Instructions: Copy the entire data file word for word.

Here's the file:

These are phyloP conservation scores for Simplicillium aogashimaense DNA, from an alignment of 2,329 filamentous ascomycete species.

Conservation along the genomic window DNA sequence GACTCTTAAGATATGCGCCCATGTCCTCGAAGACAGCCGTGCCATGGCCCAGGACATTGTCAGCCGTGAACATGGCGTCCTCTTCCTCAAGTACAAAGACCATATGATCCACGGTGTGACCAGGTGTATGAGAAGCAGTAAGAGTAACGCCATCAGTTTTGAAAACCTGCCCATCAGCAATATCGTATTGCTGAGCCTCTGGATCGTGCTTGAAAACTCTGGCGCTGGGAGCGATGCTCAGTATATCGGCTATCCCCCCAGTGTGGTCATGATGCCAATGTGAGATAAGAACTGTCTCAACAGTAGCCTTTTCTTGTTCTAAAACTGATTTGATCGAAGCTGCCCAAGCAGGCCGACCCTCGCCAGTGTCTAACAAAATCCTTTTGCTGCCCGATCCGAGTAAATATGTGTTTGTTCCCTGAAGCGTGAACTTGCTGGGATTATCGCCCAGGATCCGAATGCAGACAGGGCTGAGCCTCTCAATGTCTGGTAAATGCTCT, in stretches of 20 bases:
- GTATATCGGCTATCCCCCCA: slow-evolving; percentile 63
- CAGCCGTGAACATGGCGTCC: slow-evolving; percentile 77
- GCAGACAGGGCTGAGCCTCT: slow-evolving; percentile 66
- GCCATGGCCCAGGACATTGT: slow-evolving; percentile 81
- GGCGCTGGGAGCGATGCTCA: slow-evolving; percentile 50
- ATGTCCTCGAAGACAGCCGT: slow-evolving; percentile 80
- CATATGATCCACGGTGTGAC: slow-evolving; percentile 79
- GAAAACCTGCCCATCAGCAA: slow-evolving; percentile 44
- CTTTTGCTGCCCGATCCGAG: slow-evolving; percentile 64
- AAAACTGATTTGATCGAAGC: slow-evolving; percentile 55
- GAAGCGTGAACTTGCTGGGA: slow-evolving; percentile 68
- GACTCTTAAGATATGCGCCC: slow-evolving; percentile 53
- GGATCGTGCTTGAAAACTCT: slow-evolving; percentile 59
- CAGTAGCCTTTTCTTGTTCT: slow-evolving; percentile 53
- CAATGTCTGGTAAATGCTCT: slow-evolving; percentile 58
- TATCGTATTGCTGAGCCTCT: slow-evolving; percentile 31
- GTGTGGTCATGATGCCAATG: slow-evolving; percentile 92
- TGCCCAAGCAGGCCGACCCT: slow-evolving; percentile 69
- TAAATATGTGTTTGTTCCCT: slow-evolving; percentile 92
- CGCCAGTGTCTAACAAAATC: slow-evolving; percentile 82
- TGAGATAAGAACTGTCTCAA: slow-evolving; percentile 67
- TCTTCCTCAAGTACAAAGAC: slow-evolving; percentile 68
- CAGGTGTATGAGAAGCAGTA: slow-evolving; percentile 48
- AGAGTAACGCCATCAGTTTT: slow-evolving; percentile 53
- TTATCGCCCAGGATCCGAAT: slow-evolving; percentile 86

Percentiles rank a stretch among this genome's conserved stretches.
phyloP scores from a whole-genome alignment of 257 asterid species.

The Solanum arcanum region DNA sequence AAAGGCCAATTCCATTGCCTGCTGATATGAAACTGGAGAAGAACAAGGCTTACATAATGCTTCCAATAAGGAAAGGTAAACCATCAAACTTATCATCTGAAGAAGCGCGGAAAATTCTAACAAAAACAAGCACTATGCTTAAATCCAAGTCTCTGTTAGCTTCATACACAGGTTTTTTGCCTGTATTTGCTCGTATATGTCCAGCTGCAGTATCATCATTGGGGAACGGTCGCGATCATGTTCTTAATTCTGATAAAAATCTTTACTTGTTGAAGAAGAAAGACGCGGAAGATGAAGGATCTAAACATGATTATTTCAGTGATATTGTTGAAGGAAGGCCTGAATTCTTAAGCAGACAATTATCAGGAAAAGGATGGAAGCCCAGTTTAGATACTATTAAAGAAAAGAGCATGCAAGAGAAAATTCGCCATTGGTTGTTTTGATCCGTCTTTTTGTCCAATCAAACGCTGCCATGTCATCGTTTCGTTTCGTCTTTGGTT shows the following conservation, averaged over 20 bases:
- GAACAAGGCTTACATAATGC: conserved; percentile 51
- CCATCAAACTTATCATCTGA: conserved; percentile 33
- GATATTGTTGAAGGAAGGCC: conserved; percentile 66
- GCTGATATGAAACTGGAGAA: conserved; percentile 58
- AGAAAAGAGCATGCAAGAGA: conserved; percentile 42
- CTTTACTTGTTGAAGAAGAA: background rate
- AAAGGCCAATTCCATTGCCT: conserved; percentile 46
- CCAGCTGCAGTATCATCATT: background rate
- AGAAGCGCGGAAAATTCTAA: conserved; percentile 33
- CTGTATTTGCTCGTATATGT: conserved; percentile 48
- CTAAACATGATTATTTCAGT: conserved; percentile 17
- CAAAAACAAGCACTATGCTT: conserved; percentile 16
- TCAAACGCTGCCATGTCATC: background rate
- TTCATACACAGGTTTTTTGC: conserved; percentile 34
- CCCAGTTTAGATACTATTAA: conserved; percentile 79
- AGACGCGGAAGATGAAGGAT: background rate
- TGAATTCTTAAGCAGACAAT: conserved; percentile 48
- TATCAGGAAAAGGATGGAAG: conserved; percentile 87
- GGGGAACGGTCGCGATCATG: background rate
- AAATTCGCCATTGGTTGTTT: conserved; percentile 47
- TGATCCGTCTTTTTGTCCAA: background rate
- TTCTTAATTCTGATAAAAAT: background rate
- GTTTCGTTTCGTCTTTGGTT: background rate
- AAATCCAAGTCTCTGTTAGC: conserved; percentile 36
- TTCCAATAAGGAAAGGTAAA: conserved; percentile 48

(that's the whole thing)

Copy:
These are phyloP conservation scores for Simplicillium aogashimaense DNA, from an alignment of 2,329 filamentous ascomycete species.

Conservation along the genomic window DNA sequence GACTCTTAAGATATGCGCCCATGTCCTCGAAGACAGCCGTGCCATGGCCCAGGACATTGTCAGCCGTGAACATGGCGTCCTCTTCCTCAAGTACAAAGACCATATGATCCACGGTGTGACCAGGTGTATGAGAAGCAGTAAGAGTAACGCCATCAGTTTTGAAAACCTGCCCATCAGCAATATCGTATTGCTGAGCCTCTGGATCGTGCTTGAAAACTCTGGCGCTGGGAGCGATGCTCAGTATATCGGCTATCCCCCCAGTGTGGTCATGATGCCAATGTGAGATAAGAACTGTCTCAACAGTAGCCTTTTCTTGTTCTAAAACTGATTTGATCGAAGCTGCCCAAGCAGGCCGACCCTCGCCAGTGTCTAACAAAATCCTTTTGCTGCCCGATCCGAGTAAATATGTGTTTGTTCCCTGAAGCGTGAACTTGCTGGGATTATCGCCCAGGATCCGAATGCAGACAGGGCTGAGCCTCTCAATGTCTGGTAAATGCTCT, in stretches of 20 bases:
- GTATATCGGCTATCCCCCCA: slow-evolving; percentile 63
- CAGCCGTGAACATGGCGTCC: slow-evolving; percentile 77
- GCAGACAGGGCTGAGCCTCT: slow-evolving; percentile 66
- GCCATGGCCCAGGACATTGT: slow-evolving; percentile 81
- GGCGCTGGGAGCGATGCTCA: slow-evolving; percentile 50
- ATGTCCTCGAAGACAGCCGT: slow-evolving; percentile 80
- CATATGATCCACGGTGTGAC: slow-evolving; percentile 79
- GAAAACCTGCCCATCAGCAA: slow-evolving; percentile 44
- CTTTTGCTGCCCGATCCGAG: slow-evolving; percentile 64
- AAAACTGATTTGATCGAAGC: slow-evolving; percentile 55
- GAAGCGTGAACTTGCTGGGA: slow-evolving; percentile 68
- GACTCTTAAGATATGCGCCC: slow-evolving; percentile 53
- GGATCGTGCTTGAAAACTCT: slow-evolving; percentile 59
- CAGTAGCCTTTTCTTGTTCT: slow-evolving; percentile 53
- CAATGTCTGGTAAATGCTCT: slow-evolving; percentile 58
- TATCGTATTGCTGAGCCTCT: slow-evolving; percentile 31
- GTGTGGTCATGATGCCAATG: slow-evolving; percentile 92
- TGCCCAAGCAGGCCGACCCT: slow-evolving; percentile 69
- TAAATATGTGTTTGTTCCCT: slow-evolving; percentile 92
- CGCCAGTGTCTAACAAAATC: slow-evolving; percentile 82
- TGAGATAAGAACTGTCTCAA: slow-evolving; percentile 67
- TCTTCCTCAAGTACAAAGAC: slow-evolving; percentile 68
- CAGGTGTATGAGAAGCAGTA: slow-evolving; percentile 48
- AGAGTAACGCCATCAGTTTT: slow-evolving; percentile 53
- TTATCGCCCAGGATCCGAAT: slow-evolving; percentile 86

Percentiles rank a stretch among this genome's conserved stretches.
phyloP scores from a whole-genome alignment of 257 asterid species.

The Solanum arcanum region DNA sequence AAAGGCCAATTCCATTGCCTGCTGATATGAAACTGGAGAAGAACAAGGCTTACATAATGCTTCCAATAAGGAAAGGTAAACCATCAAACTTATCATCTGAAGAAGCGCGGAAAATTCTAACAAAAACAAGCACTATGCTTAAATCCAAGTCTCTGTTAGCTTCATACACAGGTTTTTTGCCTGTATTTGCTCGTATATGTCCAGCTGCAGTATCATCATTGGGGAACGGTCGCGATCATGTTCTTAATTCTGATAAAAATCTTTACTTGTTGAAGAAGAAAGACGCGGAAGATGAAGGATCTAAACATGATTATTTCAGTGATATTGTTGAAGGAAGGCCTGAATTCTTAAGCAGACAATTATCAGGAAAAGGATGGAAGCCCAGTTTAGATACTATTAAAGAAAAGAGCATGCAAGAGAAAATTCGCCATTGGTTGTTTTGATCCGTCTTTTTGTCCAATCAAACGCTGCCATGTCATCGTTTCGTTTCGTCTTTGGTT shows the following conservation, averaged over 20 bases:
- GAACAAGGCTTACATAATGC: conserved; percentile 51
- CCATCAAACTTATCATCTGA: conserved; percentile 33
- GATATTGTTGAAGGAAGGCC: conserved; percentile 66
- GCTGATATGAAACTGGAGAA: conserved; percentile 58
- AGAAAAGAGCATGCAAGAGA: conserved; percentile 42
- CTTTACTTGTTGAAGAAGAA: background rate
- AAAGGCCAATTCCATTGCCT: conserved; percentile 46
- CCAGCTGCAGTATCATCATT: background rate
- AGAAGCGCGGAAAATTCTAA: conserved; percentile 33
- CTGTATTTGCTCGTATATGT: conserved; percentile 48
- CTAAACATGATTATTTCAGT: conserved; percentile 17
- CAAAAACAAGCACTATGCTT: conserved; percentile 16
- TCAAACGCTGCCATGTCATC: background rate
- TTCATACACAGGTTTTTTGC: conserved; percentile 34
- CCCAGTTTAGATACTATTAA: conserved; percentile 79
- AGACGCGGAAGATGAAGGAT: background rate
- TGAATTCTTAAGCAGACAAT: conserved; percentile 48
- TATCAGGAAAAGGATGGAAG: conserved; percentile 87
- GGGGAACGGTCGCGATCATG: background rate
- AAATTCGCCATTGGTTGTTT: conserved; percentile 47
- TGATCCGTCTTTTTGTCCAA: background rate
- TTCTTAATTCTGATAAAAAT: background rate
- GTTTCGTTTCGTCTTTGGTT: background rate
- AAATCCAAGTCTCTGTTAGC: conserved; percentile 36
- TTCCAATAAGGAAAGGTAAA: conserved; percentile 48